200 new apartments open in Art Deco building in Detroit's New Center
Detroit — The Kahn Apartments, which brings 200 additional housing units to Detroit's New Center Commons neighborhood, opened Wednesday to fanfare and a tour from the mayor.
The apartments are in the Albert Kahn Building at 7430 Second Avenue, which was redeveloped by Lutz Real Estate Investments/Northern Equities and includes several units aimed at low-income tenants.
Speaking before the ribbon cutting, Mayor Mike Duggan said he felt the apartments were emblematic of Detroit's future and called project developers Adam Lutz and Matt Sosin "visionaries."
"The future of downtowns is not a city where you drive in in the morning and you drive back out to the suburbs at night. That kind of development doesn't sustain the kind of shopping you want, doesn't really sustain the kind of entertainment you want," Duggan said. "The city you are seeing built in Detroit is going to have a lot of people living here with a lot of choices to shop, a lot of choices for entertainment. You've got all four professional sports teams not far from here, you can go next door to the theater, there are a number of offices nearby as well."
Duggan applauded the building for having dozens of units that would fall below market rates. Property manager Justine Tuma said that rents in the more affordable units, which make up about a fifth of the apartments, are available to those who make 80% of the area's median income: starting at $1,200 a month.
Rent in the rest of the units start at $1,535 for a studio and go up to $4,500 monthly for a two-story penthouse. Even before the building's official opening, Tuma said about 30% of the units are already occupied.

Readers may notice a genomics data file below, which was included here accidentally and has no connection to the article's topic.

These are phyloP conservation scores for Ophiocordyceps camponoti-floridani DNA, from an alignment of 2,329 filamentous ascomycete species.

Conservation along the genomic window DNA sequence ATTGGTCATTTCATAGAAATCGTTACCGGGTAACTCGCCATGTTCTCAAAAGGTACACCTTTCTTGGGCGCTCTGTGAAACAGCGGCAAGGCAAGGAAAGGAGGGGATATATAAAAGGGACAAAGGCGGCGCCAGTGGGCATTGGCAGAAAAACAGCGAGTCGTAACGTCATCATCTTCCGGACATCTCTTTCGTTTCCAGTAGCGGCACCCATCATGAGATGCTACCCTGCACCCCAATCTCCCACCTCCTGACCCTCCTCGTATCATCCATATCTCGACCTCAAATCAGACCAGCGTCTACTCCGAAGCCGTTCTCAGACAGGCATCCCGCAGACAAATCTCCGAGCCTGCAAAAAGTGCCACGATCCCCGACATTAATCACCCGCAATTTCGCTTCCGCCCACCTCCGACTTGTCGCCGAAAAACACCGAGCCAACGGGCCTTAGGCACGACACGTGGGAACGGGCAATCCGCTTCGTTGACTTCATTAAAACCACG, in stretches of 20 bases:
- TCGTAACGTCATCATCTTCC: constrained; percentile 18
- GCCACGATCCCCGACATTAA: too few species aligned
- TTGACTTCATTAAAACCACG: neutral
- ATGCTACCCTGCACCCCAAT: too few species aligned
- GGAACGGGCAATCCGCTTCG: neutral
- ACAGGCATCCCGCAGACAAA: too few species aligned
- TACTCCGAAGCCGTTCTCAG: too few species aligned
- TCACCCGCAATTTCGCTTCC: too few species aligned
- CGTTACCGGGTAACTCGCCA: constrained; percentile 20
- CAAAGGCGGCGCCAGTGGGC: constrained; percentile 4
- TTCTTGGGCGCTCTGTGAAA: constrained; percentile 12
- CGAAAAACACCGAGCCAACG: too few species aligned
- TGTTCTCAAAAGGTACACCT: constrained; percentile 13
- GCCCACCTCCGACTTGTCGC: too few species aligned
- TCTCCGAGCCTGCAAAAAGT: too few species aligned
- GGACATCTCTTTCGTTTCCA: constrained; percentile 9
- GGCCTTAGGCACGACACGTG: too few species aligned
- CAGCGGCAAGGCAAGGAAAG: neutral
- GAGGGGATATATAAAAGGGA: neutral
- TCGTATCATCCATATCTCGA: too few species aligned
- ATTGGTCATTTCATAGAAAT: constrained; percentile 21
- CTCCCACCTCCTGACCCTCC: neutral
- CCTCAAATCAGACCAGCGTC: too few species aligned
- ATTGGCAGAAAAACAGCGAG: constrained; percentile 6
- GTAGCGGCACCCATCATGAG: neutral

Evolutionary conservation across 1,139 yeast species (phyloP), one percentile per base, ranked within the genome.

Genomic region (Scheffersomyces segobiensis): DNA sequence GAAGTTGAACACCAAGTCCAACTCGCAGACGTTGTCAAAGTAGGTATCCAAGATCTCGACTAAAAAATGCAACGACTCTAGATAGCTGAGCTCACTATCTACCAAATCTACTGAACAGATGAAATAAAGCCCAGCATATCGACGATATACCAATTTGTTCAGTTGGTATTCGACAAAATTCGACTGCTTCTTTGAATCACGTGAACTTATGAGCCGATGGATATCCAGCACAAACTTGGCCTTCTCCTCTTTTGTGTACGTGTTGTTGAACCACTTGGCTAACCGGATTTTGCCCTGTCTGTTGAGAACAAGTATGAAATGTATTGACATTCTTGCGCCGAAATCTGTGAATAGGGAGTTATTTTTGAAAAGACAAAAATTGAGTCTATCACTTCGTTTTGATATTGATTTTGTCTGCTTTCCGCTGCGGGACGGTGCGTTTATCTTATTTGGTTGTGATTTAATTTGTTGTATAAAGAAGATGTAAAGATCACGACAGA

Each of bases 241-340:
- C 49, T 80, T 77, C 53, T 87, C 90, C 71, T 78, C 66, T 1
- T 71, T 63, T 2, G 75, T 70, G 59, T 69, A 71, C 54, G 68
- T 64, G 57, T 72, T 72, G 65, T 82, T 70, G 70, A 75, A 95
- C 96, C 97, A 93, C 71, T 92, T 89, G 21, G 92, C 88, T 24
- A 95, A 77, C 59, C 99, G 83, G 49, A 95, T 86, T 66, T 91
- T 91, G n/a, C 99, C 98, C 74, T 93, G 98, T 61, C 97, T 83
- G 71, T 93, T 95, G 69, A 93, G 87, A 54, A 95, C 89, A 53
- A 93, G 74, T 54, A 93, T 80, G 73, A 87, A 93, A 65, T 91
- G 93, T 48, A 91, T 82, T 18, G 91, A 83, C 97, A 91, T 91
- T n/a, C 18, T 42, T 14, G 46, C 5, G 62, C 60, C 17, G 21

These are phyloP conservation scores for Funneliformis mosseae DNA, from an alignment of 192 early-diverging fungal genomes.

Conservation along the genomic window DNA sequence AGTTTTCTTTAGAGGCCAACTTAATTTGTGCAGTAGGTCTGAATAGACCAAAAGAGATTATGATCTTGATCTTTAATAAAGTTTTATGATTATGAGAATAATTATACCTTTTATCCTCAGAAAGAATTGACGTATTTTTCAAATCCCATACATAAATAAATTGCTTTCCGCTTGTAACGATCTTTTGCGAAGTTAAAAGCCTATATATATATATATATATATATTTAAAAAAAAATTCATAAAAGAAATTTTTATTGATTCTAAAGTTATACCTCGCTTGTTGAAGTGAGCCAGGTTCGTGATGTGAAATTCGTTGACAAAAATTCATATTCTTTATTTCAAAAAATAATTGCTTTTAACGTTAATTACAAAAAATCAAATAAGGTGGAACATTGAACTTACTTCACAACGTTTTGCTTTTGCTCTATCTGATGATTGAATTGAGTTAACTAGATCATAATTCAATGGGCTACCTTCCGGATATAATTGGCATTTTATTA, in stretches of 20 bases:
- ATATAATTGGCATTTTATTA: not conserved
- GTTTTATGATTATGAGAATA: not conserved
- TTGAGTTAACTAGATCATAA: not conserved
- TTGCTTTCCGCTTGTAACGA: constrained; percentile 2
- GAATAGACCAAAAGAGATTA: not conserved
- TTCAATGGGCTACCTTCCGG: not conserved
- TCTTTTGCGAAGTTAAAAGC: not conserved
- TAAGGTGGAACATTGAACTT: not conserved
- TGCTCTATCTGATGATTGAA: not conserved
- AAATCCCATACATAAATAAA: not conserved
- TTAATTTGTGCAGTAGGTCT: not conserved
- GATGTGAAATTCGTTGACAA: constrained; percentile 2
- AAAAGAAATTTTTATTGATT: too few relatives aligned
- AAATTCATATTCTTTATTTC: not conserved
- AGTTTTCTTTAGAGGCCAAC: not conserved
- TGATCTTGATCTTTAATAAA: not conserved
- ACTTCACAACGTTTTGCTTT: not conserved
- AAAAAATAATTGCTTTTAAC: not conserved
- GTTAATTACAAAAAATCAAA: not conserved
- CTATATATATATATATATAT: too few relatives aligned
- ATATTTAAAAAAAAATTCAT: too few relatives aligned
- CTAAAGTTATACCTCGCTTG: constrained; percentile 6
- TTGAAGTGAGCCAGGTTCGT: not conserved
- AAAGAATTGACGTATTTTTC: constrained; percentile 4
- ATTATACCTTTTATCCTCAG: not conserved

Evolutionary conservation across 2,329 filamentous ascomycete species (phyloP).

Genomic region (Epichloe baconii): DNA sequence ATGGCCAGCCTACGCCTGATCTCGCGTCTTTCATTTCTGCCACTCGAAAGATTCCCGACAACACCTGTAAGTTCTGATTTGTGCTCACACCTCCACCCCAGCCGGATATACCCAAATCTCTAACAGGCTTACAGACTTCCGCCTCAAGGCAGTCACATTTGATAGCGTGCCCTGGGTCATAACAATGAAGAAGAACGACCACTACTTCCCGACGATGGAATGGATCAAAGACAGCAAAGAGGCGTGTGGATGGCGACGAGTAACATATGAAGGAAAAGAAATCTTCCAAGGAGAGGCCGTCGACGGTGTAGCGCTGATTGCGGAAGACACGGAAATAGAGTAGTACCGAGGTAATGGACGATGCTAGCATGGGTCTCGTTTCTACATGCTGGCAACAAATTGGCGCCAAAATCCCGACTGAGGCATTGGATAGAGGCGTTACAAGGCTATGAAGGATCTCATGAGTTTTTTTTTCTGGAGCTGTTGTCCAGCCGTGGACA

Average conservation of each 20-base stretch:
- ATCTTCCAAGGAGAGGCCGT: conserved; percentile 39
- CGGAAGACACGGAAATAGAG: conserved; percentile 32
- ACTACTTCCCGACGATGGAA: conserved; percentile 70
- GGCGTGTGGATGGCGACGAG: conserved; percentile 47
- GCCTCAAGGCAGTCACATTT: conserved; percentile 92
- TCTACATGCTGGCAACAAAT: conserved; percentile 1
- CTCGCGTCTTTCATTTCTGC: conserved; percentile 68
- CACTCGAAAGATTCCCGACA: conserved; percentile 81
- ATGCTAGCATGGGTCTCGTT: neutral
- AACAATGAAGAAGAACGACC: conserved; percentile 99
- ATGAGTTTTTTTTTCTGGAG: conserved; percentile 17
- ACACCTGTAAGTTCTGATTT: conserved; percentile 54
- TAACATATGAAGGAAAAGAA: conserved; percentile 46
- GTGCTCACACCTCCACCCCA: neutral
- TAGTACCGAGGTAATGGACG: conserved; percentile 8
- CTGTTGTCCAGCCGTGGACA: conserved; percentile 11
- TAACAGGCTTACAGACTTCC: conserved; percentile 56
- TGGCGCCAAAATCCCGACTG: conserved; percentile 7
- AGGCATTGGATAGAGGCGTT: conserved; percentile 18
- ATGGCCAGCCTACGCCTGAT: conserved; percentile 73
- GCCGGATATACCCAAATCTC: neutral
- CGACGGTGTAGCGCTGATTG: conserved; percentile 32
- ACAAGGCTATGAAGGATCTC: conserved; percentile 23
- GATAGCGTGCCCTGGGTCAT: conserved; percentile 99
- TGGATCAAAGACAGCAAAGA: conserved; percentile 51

The building itself was opened in 1931 and follows the Art Deco style of the era. Many features of the building were saved in the remodel, including gold accents, mail chutes and even water fountains. Lutz said that the building's 700 windows are all original, restored with double-paned glass for energy efficiency but otherwise true to architect Albert Kahn's original vision.
The units themselves have a much more modern feel, although they too pay homage to the building's history. They have stainless steel appliances, quartz countertops and cabinets with brass hardware. Each unit has its own washer and dryer.
Communal spaces include a rooftop patio, several lounges and a 3,000-square-foot gym where Tuma said instructors would hold fitness classes and one-on-one training sessions. Residents also have access to bike storage and a pet spa, which has a wash station and both indoor and outdoor relief areas.
Lutz told The News that he and Sosin saw the building as an exciting challenge, one where they could both work within the Art Deco look and feel while also creating modern housing.
Many of his past projects are in the suburbs, but he said that as a fourth-generation Detroiter, it was important to do the kind of work that could help revitalize the city.
"My parents grew up here, and they would show me their neighborhoods when I was a kid, but it was hard to envision anything because it was so depressed at that time," Lutz said. "I really wanted to be a part of this city's rebound."
Lutz said he and Sosin own several other buildings along Second Avenue that they plan to redevelop. The goal is to create a revitalized corridor in the area, he said.
"We're excited about what's to come."